In Ghana, one of West Africa’s most developed nations, less than half of all women have received secondary education and almost a third of the population is living on less than $1.25 a day.
The capital city of Ghana, Accra, is one of the wealthiest and most modern cities on the continent, and is currently experiencing a period of rapid growth and urbanization. Although the country’s GDP continues to rise with oil production, gold mining and other industries, the majority of this wealth is not distributed among the population due to high corruption. Most of Ghana’s poor live in rural areas without basic services such as health care and clean water. Small-scale farmers, who are affected most by rural poverty in Ghana, depend on outdated farming tools and lack access to improved seeds and fertilizers to increase crop yields.
Formerly a British colony, in 1957, Ghana (bordered by the Côte D’Ivoire, Burkina Faso and Togo) became the first colonial country in Sub-Saharan Africa to gain its independence. After a period of turbulence, with several military coups, a stable democracy was established in the 1990’s and remains to this day.
Further development of the microfinance programme in Ghana
THP Switzerland collected CHF 94,239 by the end of 2017 to finance the further development of the microfinance programme in the two epicenters (village communities) Kyempo and Aworasa in Ghana's Ashanti and Eastern Region. The programme aims to reduce poverty and improve the living conditions of local communities through improved access to agricultural credit. The project was started in January 2018. The following activities were carried out in the first quarter:
Mobilisation of communities: The Hunger Project mobilizes people to a self-determined life with the vision, commitment and action workshop. People are changing their mindsets and attitudes towards dependency, hopelessness and gender discrimination towards assuming responsibility, gender equality and independence. In the first quarter, 247 women and 233 men attended this workshop.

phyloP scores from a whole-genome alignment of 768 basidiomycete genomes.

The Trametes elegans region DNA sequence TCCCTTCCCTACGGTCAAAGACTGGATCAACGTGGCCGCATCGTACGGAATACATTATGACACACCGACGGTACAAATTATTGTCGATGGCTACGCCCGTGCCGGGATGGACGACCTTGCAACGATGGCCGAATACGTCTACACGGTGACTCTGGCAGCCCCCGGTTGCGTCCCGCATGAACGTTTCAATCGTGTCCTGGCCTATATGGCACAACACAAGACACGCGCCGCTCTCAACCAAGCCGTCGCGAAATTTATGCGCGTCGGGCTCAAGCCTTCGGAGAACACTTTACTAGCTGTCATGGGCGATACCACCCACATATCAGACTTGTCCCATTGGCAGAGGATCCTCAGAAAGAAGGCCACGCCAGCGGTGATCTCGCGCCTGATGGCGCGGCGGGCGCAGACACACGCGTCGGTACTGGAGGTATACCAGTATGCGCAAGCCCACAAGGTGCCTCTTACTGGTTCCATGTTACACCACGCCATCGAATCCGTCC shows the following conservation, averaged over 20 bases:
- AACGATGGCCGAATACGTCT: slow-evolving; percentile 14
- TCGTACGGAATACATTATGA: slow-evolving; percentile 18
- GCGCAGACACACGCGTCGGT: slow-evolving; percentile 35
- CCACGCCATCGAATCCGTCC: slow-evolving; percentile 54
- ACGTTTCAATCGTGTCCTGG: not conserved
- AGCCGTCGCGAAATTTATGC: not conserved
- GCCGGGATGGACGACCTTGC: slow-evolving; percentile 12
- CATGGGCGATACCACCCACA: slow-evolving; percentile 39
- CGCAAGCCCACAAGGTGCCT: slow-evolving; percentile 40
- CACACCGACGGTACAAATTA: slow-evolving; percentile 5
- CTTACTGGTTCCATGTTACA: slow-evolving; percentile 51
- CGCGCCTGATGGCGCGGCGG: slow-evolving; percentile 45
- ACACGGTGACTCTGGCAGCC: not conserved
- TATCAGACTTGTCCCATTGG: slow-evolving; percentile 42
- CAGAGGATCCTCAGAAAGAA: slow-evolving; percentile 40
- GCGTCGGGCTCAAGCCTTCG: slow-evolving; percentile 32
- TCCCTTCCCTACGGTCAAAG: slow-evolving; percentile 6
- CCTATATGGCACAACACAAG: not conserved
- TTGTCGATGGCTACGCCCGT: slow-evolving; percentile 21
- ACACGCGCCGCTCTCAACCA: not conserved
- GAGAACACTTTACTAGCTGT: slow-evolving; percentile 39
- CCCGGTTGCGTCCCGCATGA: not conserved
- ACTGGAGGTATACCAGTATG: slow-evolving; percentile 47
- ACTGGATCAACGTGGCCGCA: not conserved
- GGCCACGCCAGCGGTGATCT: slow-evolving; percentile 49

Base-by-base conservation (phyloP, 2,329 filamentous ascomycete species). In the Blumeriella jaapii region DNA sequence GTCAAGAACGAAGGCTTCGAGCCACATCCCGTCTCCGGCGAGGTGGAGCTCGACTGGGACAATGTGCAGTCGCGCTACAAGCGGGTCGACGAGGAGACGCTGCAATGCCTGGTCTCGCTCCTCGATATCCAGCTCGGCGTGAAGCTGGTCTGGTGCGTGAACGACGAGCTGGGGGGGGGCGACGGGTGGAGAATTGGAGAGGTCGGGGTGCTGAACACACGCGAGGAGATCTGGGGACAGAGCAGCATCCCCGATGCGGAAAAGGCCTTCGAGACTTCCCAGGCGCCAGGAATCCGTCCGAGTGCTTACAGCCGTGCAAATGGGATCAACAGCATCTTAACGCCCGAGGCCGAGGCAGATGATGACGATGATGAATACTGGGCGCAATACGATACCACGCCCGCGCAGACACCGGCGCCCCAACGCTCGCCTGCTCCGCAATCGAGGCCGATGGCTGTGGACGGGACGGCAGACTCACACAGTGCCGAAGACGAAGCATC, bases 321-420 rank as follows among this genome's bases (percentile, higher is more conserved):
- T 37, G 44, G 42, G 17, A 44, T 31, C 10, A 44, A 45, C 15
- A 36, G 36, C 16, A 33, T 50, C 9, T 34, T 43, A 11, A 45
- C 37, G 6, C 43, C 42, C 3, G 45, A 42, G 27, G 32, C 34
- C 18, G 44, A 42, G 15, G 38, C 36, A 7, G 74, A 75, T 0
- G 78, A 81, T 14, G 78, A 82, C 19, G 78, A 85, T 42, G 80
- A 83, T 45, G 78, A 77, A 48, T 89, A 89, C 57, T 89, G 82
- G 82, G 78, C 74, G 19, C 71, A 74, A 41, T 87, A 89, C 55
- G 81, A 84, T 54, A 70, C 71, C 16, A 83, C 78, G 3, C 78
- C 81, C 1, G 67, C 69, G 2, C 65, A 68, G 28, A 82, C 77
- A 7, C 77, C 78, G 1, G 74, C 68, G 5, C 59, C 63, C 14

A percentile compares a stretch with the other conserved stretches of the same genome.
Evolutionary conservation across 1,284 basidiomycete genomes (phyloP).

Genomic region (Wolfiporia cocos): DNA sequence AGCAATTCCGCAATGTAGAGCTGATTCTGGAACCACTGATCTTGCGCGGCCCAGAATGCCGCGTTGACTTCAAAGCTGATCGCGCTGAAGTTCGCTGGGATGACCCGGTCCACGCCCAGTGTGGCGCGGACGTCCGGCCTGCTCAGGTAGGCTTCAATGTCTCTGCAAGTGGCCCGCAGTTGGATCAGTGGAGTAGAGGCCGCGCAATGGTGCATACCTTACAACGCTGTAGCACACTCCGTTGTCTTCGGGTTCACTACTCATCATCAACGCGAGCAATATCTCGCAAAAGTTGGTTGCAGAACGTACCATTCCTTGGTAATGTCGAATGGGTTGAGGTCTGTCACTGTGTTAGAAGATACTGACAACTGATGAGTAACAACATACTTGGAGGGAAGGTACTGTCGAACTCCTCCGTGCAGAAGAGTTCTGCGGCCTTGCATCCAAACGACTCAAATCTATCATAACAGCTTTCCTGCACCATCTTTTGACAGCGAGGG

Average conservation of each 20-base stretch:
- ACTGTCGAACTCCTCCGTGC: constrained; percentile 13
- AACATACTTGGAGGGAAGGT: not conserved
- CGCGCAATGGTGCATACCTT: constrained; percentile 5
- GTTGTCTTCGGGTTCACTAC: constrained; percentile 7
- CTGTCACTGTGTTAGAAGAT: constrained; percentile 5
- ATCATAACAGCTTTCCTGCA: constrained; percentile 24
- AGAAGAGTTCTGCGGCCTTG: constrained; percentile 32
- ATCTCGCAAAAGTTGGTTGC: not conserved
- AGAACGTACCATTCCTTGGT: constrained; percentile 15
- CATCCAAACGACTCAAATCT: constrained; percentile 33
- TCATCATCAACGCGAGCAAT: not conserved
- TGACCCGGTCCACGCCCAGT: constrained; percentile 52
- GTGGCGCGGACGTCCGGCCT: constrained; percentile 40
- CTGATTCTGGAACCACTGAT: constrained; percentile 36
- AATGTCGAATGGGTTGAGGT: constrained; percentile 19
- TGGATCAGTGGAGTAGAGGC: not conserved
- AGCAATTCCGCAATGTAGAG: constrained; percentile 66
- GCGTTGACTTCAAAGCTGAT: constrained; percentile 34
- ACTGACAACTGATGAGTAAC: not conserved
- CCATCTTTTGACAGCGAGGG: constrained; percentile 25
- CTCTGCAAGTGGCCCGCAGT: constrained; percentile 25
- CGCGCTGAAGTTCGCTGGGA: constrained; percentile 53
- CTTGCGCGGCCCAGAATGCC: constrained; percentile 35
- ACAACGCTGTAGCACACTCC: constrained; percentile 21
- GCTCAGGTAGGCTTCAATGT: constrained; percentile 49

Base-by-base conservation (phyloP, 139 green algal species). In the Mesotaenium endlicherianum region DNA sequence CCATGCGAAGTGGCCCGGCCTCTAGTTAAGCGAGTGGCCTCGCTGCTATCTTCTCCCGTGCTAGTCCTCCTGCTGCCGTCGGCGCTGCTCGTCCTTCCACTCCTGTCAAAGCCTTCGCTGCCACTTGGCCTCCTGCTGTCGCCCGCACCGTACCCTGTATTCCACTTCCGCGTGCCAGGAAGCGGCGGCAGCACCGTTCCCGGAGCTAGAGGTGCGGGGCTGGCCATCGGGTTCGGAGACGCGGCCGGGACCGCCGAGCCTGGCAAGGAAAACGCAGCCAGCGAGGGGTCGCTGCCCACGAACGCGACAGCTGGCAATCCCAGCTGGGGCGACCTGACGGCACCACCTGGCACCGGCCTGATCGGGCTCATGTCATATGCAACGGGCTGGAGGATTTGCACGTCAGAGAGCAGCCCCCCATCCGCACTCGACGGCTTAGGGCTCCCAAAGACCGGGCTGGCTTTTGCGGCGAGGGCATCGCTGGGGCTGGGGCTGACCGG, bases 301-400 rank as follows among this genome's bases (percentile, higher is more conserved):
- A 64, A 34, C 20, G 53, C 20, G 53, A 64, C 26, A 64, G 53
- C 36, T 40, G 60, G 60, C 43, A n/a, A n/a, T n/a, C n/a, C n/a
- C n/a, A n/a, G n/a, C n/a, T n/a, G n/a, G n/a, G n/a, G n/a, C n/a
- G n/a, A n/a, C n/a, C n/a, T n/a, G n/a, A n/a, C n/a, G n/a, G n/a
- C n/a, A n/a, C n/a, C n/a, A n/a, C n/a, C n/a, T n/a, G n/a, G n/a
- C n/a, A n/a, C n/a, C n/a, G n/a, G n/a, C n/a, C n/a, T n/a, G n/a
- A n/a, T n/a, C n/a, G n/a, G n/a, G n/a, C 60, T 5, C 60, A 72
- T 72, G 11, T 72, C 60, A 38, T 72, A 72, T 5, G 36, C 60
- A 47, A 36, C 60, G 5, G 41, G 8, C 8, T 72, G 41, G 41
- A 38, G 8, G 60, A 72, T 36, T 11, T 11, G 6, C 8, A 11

Food security: Communities are trained through proven sustainable farming methods to improve their yields and thus their incomes. In addition, they are shown the advantages of setting up farming groups. In the first quarter, 227 women and 193 men enjoyed this training.
Financial competence and microinsurance: Communities are educated about the importance of savings and are shown various ways to save money. In the first quarter 196 women and 212 men took part in this workshop.
Empowering women: Community members, especially women, are taught civil and children's rights. The importance of creating equal educational opportunities for girls and boys is also emphasised. 187 women and 179 men were informed about this in the first quarter.
Computerized collection of bank data in the Epicenters: The Epicenter banks are equipped with computers and accessories to improve and simplify credit and financial data management.
Capacity building: The capacity of animators (villagers trained by the Hunger Project who pass on their knowledge to other villagers) and the management committee of the Social Enterprise Project has been strengthened so that they can carry out their tasks in an appropriate and satisfactory manner.
The biggest challenge of the programme in this phase is that the animators have to travel very long distances to carry out the educational programme in other village communities and are completely dependent on public transport. The project leaders of the Hunger Project have agreed with the animators to coordinate their work plans so that they can travel to the relevant communities with the program leaders.
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